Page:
Welcome to If I Can’t Dance is it Still My Revolution? which is written and maintained by A.J. Withers.
The website title is a riff on “if I can’t dance it ain’t my revolution” which is a common radical phrase attributed to Emma Goldman (she didn’t actually ever say this but it was a summary of a sentiment of hers and it fit on a T-shirt).
This site provides information and commentary about disability politics. It also attempts to intervene on both the disablism in social justice organizing and the lack of a radical analysis in mainstream disability organizing.
Disabled people are actively excluded from radical politics. We are ignored and, on occasion, tokenized. Some people on the left consider us lumpen proletariat, some give us a seat at the table in a building with a broken elevator, but rarely are we included, valued, and respected.
“If I can’t dance it ain’t my revolution” is as true today as it ever was. If you can’t dance, you aren’t allowed to participate equally in revolutionary struggle. If you dance cautiously because you are in pain, or “strangely” it isn’t your revolution. If you aren’t dancing because you have been forcibly restrained it isn’t your revolution. If you dance alone because you have been excluded from society because you have an intellectual disability, are psychiatrised, deaf or physically disabled it isn’t your revolution. If you don’t dance you aren’t allowed to participate equally in the struggle, it isn’t your revolution. If you don’t fight, if you don’t organize, it won’t be your revolution and changes implemented will not reflect the diverse needs and perspectives of disabled people.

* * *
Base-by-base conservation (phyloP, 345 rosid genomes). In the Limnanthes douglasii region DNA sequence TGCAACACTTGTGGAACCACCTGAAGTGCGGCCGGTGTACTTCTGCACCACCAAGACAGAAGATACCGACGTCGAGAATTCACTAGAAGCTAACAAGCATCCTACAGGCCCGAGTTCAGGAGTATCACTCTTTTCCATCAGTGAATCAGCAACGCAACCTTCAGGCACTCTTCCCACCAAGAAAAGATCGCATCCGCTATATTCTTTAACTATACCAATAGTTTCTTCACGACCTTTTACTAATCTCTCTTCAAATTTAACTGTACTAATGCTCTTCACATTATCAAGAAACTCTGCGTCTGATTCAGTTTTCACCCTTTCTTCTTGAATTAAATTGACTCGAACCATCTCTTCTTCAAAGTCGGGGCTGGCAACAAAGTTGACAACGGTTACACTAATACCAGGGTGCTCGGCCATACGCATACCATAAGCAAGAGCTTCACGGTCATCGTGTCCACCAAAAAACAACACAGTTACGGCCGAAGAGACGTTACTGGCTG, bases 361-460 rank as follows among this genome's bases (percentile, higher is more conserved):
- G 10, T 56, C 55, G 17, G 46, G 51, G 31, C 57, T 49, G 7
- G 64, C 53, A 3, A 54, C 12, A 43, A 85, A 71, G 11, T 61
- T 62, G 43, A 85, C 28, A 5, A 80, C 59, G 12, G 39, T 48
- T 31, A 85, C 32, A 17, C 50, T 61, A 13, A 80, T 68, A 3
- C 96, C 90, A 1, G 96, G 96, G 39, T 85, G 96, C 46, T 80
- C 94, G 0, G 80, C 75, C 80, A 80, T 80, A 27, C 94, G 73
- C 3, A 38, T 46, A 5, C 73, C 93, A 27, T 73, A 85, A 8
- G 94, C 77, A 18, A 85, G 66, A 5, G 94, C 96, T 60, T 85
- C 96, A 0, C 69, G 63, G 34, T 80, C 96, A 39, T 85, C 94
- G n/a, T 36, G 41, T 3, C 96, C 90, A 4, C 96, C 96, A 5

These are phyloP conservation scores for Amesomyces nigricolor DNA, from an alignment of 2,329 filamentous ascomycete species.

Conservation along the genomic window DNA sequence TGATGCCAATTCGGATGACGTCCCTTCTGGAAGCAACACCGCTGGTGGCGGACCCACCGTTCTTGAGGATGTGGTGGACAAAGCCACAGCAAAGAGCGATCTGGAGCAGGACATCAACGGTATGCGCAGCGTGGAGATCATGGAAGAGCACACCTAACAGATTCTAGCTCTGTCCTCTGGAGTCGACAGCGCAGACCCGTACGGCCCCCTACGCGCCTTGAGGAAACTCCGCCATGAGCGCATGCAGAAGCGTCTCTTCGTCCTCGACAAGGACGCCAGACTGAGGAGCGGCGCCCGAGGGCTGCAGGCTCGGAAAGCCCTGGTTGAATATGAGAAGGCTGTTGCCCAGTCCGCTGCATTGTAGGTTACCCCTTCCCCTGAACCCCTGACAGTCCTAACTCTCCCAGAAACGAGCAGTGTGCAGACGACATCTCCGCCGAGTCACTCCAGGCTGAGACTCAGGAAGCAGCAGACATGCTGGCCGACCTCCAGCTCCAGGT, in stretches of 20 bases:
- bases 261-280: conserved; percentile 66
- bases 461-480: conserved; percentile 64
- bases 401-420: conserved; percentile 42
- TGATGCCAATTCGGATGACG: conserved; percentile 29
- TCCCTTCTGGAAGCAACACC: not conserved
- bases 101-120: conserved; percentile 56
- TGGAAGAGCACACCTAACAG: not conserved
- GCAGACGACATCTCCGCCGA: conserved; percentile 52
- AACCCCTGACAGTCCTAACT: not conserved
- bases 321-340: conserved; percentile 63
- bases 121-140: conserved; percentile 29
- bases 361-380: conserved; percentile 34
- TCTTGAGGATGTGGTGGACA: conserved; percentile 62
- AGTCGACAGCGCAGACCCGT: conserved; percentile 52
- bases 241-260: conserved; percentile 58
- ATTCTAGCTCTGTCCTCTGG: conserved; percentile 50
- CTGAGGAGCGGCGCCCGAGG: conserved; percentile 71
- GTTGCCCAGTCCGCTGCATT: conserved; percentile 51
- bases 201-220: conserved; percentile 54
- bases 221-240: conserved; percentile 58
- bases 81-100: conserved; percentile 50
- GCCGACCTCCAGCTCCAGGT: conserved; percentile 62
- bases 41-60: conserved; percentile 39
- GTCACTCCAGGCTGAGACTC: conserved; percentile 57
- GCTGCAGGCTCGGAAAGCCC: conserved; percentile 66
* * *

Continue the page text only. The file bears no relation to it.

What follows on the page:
We all dance in our own ways. We all fight in our own ways. We need to create the space for that to be recognized and we need to fight for change together.